From quadratic_iteration(...), I obtain #-of evaluations it takes for z to determine whether it's in set with radius S or not. Depending upon #-of evaluations for certain z, I assign different color to respective image pixel. #-of iterations denote how many of it is required by z to get outside of Julia Set with radius S, which is alongside capped at maximum number of iterations ( = MAX_ITR ). After every evaluation of z = z2 + c, I check whether distance of updated z from center (0.+0j) is still less than radius of Julia Set defined on complex plane. This way I keep increasing z by (z2 + c) in each iteration & in some time z will reach some value in complex plane, which goes outside of set. I take that certain iteration number & use it to represent color.

Recently I discovered a nice way to assign beautiful colors to each pixel of image using cosine function. It simply requires me to evaluate color(t) = a + b * cos(2 * pi * (c * t + d)), where I can variate a, b, c, d ( 3-element floating point tuples ) to get different palettes. In this case t = quadratic_iteration(...) / MAX_ITR.
I recommend reading more about cosine palette based color generation technique here.

Today I'm using following method for colorizing each pixel of fractal.

[float; 4] colorize(uint itr) { [float; 3] d = {0.5, 0.5, 0.5}; [float; 3] e = {0.5, 0.5, 0.5}; [float; 3] f = {2.0, 1.0, 0.0}; [float; 3] g = {0.3, 0.2, 0.4}; // last 1.f dictates α channel value of RGBA image [float; 4] pixel_val = {d + e * cos(6.28318f * (f * ((float)itr / (float)(MAX_ITR)) + g)), 1.f}; return pixel_val; }

Now I've one sequential program which computes Julia Set Fractal of dimension 512x512, by evaluating quadratic equation z = z2 + c. Following is the computed fractal with c = (-0.8 + 0.156j). It's good time to move to parallel implementation of Julia Set computation on heterogeneous accelerators ( read CPU, GPGPU, FPGA etc. ). Being a good candidate for SIMD model, Julia Set computation fits well in data parallel programming domain, where each pixel of resulting image is processed independently & RGBA pixel value is written in respective memory location. The only challenge I see --- how to compute complex number (a + ib) located in pixel location (r, c) ?

In previous iteration, I was using meshgrid method to do so, this time I've to implement it manually. Each kernel invocation processes single ( unique ) pixel of image, so certain invocation has knowledge of which pixel it is responsible of processing. Let me assume certain kernel invocation knows, it has to process image pixel (r, c). Again my interest is to move reference frame to center of image.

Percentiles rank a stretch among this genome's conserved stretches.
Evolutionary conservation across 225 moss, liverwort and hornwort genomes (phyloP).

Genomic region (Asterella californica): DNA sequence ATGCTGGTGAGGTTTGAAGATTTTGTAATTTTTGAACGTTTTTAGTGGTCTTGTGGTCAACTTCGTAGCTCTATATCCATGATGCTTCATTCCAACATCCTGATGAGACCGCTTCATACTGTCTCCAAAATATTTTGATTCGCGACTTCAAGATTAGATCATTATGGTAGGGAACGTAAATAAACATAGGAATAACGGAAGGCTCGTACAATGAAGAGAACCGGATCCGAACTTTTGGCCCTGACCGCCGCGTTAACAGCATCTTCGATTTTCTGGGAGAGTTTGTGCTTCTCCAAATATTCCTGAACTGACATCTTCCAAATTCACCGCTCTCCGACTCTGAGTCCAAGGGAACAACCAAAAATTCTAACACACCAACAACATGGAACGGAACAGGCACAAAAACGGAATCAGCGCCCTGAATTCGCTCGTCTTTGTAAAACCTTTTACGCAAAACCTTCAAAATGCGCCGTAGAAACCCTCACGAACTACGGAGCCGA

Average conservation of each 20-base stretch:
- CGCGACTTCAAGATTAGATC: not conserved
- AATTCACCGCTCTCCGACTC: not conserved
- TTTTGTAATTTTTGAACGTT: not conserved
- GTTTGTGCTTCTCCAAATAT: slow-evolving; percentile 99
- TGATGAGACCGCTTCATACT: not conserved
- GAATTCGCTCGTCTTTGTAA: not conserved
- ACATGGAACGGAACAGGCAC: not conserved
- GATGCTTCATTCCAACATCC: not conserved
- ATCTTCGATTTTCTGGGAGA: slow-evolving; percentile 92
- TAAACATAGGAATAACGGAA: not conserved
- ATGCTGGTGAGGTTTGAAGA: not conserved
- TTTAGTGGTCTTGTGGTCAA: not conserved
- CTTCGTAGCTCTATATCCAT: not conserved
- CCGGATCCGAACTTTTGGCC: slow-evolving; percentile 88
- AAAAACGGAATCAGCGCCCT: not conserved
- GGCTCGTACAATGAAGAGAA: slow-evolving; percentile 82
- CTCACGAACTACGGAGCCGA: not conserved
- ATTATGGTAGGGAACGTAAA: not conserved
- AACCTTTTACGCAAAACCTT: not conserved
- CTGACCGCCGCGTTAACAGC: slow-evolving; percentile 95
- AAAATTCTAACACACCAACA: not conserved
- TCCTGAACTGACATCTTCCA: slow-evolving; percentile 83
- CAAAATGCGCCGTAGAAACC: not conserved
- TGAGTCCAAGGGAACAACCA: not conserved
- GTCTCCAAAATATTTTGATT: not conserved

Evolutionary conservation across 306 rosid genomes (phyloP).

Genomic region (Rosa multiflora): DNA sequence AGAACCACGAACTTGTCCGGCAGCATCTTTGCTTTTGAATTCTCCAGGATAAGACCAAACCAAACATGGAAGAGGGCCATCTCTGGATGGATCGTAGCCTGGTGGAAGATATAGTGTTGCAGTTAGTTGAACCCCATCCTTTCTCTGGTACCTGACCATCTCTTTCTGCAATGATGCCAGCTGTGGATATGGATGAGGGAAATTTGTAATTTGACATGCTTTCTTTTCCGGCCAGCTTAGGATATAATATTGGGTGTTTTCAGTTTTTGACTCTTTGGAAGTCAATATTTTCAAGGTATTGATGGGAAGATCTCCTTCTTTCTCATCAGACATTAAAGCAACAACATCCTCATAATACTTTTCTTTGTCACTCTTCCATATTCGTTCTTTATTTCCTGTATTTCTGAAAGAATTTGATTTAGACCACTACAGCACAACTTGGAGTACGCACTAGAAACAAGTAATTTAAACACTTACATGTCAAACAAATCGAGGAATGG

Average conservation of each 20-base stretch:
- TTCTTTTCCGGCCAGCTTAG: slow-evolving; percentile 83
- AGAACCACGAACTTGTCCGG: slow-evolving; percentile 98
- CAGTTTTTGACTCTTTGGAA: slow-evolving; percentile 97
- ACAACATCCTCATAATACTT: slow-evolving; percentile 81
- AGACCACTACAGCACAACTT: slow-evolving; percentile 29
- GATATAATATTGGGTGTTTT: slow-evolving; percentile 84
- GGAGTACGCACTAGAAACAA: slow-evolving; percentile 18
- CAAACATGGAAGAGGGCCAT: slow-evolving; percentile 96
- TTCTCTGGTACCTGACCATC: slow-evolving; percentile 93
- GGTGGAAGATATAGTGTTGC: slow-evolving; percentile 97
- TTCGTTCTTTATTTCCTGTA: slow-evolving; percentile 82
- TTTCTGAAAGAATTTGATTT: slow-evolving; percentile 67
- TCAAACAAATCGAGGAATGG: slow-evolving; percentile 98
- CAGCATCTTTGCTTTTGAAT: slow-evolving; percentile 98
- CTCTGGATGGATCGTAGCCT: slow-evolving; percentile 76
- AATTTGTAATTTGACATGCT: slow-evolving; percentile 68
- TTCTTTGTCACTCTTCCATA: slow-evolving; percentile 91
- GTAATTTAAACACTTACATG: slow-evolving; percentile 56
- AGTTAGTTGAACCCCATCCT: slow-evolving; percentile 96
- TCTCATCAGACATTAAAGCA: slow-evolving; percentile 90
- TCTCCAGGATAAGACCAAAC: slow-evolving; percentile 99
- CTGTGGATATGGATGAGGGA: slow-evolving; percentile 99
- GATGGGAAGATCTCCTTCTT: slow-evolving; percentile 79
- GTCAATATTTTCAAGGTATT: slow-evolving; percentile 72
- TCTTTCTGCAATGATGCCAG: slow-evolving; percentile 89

r ∈ [0, H) && H = image height c ∈ [0, W) && W = image width

Notice each (x, y) point on 2D cartesian plane, is seperated by distance 1, so I can compute what should be (x, y) in current pixel location (r, c), with following formula.

w = h = 4 // image dimension func f(r, c) { step = 1.; // a + s * k return -(w/2) + step * c, (h/2) - step * r; } >>> assert f(0, 0) == (-2., 2.) ✔ // top left >>> assert f(0, 3) == (1., 2.) ✔ // top right >>> assert f(3, 0) == (-2., -1.) ✔ // bottom left >>> assert f(3, 3) == (1., -1.) ✔ // bottom right

Rest is same as I've already done while implementing sequential algorithm for fractal computation. I need to scale (x, y) point by factor S, so I rewrite aforementioned function as below, which I make use of for converting (r, c) image pixel to complex number (a+ib) which is to be operated on during fractal computation i.e. checking whether that complex number is part of Julia Set or not.

// check https://gist.github.com/itzmeanjan/0a13447c634afbc34f64d1f22751011d#file-julia_set-cpp-L16-L23 // for more info [float; 2] convert_to_complex_number(uint r, c) { float step = 1.; float factor = ((w/2) ** 2 + (h/2) ** 2) ** .5; // S = scale factor return {( ( -(w/2) + step * c ) / factor ) * S, ( ( (h/2) - step * r ) / factor ) * S}; // complex number (a+ib) as (a, b) }

I play around with complex constat c, with c = -0.123 + 0.745j, it generates following fractal. Here's a dendrite shaped fractal, with c = 0.f + 1.0j. With c = -0.75 + -0.2j, beautiful galaxy shaped fractal is generated. Good thing about cosine based color palette is just changing to following starts generating fractals with very different color.

{ // check https://gist.github.com/itzmeanjan/0a13447c634afbc34f64d1f22751011d#file-julia_set-cpp-L38-L41 // for more info [float; 3] d, e, f = /* unchanged */ ; [float; 3] g = {0.5, 0.2, 0.25}; // updated // ... } I keep whole DPC++ Julia Set computation implementation here for future reference. In coming days, I plan to compute Julia Set with sine/ cosine function, as this time I did with quadratic function. I'm also interested in Newton Fractal, which I'll consider implementing next week in DPC++.

Have a great time !